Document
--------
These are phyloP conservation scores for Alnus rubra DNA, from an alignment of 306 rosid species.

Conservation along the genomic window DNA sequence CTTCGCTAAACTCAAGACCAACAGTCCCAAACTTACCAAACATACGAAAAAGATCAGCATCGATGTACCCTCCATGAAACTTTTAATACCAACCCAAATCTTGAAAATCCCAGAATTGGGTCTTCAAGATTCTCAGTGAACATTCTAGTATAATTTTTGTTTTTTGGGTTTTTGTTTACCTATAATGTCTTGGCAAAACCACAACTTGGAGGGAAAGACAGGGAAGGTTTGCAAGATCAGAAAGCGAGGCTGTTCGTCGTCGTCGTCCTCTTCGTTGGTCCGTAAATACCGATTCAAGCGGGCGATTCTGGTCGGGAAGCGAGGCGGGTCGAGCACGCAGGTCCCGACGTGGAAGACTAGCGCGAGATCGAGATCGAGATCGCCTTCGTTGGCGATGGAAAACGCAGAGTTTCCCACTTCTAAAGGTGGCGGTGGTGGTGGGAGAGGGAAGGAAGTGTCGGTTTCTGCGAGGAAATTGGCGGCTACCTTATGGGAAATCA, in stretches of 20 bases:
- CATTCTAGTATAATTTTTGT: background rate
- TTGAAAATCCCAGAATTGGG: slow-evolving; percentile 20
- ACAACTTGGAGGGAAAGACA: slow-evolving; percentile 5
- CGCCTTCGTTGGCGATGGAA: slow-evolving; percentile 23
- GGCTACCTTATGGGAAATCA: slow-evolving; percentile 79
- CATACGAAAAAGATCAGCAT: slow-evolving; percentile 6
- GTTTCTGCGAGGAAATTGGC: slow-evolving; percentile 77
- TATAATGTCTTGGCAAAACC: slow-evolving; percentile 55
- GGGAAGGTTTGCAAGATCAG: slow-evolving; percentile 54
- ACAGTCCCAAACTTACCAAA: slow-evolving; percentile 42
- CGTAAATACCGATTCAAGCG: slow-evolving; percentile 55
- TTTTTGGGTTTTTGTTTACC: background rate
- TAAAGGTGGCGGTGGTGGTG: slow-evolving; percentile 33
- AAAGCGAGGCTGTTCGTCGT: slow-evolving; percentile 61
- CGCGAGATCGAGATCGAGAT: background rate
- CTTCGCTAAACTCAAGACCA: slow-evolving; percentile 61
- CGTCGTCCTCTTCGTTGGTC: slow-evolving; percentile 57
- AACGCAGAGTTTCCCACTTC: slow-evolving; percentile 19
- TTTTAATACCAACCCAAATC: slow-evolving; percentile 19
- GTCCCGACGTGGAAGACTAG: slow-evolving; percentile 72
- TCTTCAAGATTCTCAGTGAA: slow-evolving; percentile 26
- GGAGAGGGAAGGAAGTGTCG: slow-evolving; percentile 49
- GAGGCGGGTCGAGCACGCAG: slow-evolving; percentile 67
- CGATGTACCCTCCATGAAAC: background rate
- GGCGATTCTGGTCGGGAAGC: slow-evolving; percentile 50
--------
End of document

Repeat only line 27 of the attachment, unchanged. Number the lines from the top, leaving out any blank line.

- GGCGATTCTGGTCGGGAAGC: slow-evolving; percentile 50